Background: For out-of-hospital treatment of anaphylaxis, inhalation of epinephrine from a pressurized metered-dose inhaler is sometimes recommended as a noninvasive, user-friendly alternative to an epinephrine injection.
Objective: To determine the feasibility of administering an adequate epinephrine dose from a metered-dose inhaler in children at risk for anaphylaxis by assessing the rate and extent of epinephrine absorption after inhalation.
Methods: We performed a prospective, randomized, observer-blind, placebo-controlled, parallel-group study in 19 asymptomatic children with a history of anaphylaxis. Based on the child's weight, 10, 15, or 20 carefully supervised epinephrine or placebo inhalations were attempted. Before dosing, and at intervals from 5 to 180 minutes after dosing, we monitored plasma epinephrine concentrations, blood glucose, heart rate, blood pressure, and adverse effects.
Results: Eleven children (mean +/- standard error of the mean: 9 +/- 1 years and 33 +/- 3 kg) in the epinephrine group were able to inhale 11 +/- 2 (range: 3-20) puffs, equivalent to 74% +/- 7% of the precalculated dose or 0.078 +/- 0.009 mg/kg. They achieved a mean peak plasma epinephrine concentration of 1822 +/- 413 (range: 230-4518) pg/mL at 32.7 +/- 6.2 minutes. Eight children (10 +/- 1 years of age and 33 +/- 5 kg) in the placebo group were able to inhale 12 +/- 2 (range: 8-20) puffs, 89% +/- 3% of the precalculated dose, and had a peak endogenous plasma epinephrine concentration of 1316 +/- 247 (range: 522-2687) pg/mL at 44.4 +/- 16.7 minutes. In the children receiving epinephrine compared with those receiving placebo, mean plasma epinephrine concentrations were not significantly higher at any time, mean blood glucose concentrations were significantly higher from 10 to 30 minutes, mean heart rate was not significantly different at any time, and mean systolic and diastolic blood pressures were not significantly increased at most times. After the inhalations of epinephrine or placebo, the children complained of bad taste and many experienced cough or dizziness. After inhaling epinephrine, 1 child developed nausea, pallor, and muscle twitching.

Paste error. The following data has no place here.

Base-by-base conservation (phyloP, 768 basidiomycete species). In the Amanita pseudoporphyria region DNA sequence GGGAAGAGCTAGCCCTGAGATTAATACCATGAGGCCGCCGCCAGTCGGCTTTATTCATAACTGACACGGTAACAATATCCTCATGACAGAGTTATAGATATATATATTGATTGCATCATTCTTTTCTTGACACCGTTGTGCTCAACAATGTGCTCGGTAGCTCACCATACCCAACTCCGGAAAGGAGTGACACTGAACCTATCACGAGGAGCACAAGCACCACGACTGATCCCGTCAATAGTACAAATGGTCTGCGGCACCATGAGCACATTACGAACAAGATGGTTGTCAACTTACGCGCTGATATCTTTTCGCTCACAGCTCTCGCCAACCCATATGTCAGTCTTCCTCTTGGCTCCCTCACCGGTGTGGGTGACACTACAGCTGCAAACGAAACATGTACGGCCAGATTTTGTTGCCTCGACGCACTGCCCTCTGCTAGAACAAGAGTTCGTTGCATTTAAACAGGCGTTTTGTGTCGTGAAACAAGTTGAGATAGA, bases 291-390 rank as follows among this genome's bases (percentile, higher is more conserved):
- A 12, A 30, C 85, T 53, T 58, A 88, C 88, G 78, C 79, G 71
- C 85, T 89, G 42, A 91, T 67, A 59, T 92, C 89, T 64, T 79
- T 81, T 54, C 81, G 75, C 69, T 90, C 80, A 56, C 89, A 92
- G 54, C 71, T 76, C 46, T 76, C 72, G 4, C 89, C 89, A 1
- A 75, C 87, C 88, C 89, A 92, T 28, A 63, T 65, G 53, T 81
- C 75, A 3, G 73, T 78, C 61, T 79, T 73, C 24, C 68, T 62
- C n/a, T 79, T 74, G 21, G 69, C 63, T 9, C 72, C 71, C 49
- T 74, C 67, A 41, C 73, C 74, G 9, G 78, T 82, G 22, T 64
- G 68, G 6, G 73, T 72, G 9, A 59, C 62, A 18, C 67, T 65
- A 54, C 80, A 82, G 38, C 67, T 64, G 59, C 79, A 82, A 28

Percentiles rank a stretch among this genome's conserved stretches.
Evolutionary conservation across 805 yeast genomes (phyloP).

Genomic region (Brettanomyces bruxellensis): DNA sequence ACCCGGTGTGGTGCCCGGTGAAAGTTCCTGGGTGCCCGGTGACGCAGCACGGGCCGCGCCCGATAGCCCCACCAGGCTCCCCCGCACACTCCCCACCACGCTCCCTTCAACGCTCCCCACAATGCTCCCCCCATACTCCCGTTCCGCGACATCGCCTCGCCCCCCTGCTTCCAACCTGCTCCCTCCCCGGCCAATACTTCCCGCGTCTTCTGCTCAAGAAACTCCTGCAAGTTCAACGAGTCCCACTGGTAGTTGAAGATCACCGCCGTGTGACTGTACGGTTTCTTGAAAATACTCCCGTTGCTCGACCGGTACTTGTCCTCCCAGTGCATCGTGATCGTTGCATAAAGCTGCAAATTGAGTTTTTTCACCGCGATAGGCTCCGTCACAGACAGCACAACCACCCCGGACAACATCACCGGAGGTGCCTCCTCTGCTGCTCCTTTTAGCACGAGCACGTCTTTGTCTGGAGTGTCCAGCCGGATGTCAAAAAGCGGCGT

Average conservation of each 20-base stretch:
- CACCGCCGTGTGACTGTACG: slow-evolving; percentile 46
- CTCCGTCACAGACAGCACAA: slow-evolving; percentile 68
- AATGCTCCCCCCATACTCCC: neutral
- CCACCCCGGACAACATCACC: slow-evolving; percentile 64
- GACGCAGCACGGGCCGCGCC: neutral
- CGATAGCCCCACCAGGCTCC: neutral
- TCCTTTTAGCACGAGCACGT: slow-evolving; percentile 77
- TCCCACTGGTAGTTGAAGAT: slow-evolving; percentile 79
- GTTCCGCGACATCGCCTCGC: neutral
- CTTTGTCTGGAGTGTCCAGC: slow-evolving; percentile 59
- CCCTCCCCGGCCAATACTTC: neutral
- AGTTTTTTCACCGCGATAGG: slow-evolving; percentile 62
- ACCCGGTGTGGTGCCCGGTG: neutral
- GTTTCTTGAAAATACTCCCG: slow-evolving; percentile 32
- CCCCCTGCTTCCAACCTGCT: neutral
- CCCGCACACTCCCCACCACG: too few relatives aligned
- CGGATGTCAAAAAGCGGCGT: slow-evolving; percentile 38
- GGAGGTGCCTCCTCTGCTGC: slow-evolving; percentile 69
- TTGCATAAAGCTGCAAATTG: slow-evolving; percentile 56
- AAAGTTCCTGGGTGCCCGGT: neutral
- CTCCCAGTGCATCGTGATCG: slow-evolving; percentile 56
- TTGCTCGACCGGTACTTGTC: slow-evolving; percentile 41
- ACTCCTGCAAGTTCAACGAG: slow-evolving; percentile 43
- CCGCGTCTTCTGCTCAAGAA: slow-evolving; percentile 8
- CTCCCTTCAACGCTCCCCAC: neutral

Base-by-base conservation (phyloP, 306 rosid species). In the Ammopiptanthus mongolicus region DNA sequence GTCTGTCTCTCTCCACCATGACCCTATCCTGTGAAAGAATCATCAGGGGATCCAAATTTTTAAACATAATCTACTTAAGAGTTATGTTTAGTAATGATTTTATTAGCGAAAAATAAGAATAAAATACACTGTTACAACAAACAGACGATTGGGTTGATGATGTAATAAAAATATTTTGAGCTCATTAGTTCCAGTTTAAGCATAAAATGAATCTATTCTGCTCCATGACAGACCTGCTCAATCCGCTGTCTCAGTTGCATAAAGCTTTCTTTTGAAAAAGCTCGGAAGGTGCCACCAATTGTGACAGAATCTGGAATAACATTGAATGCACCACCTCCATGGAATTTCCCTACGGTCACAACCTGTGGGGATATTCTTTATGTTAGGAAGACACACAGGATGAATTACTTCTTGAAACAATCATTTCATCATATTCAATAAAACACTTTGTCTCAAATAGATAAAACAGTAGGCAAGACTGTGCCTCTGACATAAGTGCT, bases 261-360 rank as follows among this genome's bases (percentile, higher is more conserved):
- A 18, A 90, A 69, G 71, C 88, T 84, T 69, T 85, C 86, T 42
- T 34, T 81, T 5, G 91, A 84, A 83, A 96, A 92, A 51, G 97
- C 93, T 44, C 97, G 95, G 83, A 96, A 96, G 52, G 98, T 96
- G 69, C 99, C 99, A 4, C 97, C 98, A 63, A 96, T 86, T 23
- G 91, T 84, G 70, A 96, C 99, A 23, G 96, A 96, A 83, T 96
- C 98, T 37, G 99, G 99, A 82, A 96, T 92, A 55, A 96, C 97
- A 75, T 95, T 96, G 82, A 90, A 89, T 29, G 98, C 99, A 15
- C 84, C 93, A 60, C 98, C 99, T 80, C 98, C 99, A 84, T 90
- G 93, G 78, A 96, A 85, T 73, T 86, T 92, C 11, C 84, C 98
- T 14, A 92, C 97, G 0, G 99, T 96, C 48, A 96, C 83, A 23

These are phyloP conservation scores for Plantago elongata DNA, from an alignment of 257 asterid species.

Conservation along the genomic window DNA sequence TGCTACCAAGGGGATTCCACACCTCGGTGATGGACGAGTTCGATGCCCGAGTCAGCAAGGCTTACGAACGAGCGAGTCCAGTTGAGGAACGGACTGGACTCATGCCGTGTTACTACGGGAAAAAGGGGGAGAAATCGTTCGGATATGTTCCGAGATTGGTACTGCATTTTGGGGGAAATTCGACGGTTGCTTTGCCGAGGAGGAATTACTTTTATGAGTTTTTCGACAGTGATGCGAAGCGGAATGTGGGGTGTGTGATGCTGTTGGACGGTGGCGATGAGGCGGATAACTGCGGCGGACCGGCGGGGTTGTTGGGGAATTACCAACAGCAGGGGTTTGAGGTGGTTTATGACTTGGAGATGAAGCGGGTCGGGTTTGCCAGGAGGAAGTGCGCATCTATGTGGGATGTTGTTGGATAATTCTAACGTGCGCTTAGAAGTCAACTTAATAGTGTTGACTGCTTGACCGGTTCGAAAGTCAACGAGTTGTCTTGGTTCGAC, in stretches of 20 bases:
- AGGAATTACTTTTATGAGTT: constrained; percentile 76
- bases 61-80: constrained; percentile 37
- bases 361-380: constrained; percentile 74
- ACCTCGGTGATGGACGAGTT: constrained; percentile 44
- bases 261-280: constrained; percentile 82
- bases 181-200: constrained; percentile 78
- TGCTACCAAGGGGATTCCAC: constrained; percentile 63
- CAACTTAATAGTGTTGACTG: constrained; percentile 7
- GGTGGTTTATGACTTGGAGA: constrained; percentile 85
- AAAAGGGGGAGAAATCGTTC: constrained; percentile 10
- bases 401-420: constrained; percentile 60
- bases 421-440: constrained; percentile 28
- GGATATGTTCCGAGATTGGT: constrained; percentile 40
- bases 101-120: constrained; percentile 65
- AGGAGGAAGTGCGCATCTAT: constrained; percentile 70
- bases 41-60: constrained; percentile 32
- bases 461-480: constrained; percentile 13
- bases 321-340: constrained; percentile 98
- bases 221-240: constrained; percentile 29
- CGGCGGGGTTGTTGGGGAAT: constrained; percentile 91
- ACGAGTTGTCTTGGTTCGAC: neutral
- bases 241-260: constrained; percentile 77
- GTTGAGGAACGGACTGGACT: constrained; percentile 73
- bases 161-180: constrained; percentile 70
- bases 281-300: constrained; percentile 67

Conclusions: Despite expert coaching, because of the number of epinephrine inhalations required and the bad taste of the inhalations, most children were unable to inhale sufficient epinephrine to increase their plasma epinephrine concentrations promptly and significantly. Therefore, we urge caution in recommending epinephrine inhalation as a substitute for epinephrine injection for out-of-hospital treatment of anaphylaxis symptoms in children.